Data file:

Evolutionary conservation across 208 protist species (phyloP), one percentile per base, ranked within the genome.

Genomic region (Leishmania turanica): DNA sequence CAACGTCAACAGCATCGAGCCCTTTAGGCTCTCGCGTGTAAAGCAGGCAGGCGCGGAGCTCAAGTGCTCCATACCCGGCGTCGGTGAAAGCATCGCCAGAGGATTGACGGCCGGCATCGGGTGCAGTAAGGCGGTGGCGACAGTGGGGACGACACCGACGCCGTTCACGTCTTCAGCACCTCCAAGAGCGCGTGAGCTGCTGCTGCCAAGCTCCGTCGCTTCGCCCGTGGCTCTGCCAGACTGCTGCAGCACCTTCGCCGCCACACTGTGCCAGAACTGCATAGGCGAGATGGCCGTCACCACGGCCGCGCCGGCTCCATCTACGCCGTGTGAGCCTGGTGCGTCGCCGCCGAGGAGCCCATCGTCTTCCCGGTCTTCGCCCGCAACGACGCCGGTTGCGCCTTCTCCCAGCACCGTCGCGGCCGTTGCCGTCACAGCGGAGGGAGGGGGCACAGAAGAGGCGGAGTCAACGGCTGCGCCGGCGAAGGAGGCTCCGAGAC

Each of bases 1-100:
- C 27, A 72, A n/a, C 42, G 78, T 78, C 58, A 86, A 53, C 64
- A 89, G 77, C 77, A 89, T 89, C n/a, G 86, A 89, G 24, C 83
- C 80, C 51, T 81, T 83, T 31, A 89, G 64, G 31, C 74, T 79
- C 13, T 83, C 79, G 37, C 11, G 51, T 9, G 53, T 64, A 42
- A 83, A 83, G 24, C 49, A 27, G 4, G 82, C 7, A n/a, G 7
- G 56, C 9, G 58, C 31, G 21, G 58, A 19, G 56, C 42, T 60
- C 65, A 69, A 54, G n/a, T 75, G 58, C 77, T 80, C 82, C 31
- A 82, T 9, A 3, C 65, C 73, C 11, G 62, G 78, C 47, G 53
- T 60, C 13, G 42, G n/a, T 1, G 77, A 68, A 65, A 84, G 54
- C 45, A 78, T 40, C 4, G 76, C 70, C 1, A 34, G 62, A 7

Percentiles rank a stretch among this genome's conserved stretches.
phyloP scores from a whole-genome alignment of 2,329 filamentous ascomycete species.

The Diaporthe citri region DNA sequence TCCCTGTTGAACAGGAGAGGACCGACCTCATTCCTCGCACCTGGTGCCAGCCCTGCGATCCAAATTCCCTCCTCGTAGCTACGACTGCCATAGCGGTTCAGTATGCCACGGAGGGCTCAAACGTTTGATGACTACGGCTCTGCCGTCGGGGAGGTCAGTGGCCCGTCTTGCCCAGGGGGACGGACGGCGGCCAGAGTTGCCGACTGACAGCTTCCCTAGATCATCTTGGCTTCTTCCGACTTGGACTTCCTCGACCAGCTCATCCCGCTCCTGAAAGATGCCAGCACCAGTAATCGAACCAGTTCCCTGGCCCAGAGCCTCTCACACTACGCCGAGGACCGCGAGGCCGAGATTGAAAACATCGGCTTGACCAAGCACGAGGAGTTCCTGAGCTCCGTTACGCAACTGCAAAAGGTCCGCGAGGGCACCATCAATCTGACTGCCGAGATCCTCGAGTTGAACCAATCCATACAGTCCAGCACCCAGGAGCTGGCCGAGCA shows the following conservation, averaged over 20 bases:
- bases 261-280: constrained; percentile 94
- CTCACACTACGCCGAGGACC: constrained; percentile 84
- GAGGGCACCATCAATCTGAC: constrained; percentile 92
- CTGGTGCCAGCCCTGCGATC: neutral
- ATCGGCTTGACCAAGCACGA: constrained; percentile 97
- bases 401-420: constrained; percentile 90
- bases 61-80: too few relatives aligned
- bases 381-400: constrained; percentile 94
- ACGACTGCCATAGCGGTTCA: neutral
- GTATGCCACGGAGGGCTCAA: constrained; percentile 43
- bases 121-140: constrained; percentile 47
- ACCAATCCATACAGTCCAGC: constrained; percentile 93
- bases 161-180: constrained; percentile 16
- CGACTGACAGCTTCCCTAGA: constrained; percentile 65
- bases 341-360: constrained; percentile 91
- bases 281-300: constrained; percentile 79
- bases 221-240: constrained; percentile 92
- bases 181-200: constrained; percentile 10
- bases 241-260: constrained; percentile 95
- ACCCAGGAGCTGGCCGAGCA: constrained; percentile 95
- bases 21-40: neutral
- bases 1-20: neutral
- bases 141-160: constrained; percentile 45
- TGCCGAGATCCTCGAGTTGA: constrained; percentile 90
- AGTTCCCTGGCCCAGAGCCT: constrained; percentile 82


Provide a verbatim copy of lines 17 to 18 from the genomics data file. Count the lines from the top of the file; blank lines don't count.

- bases 261-280: constrained; percentile 94
- CTCACACTACGCCGAGGACC: constrained; percentile 84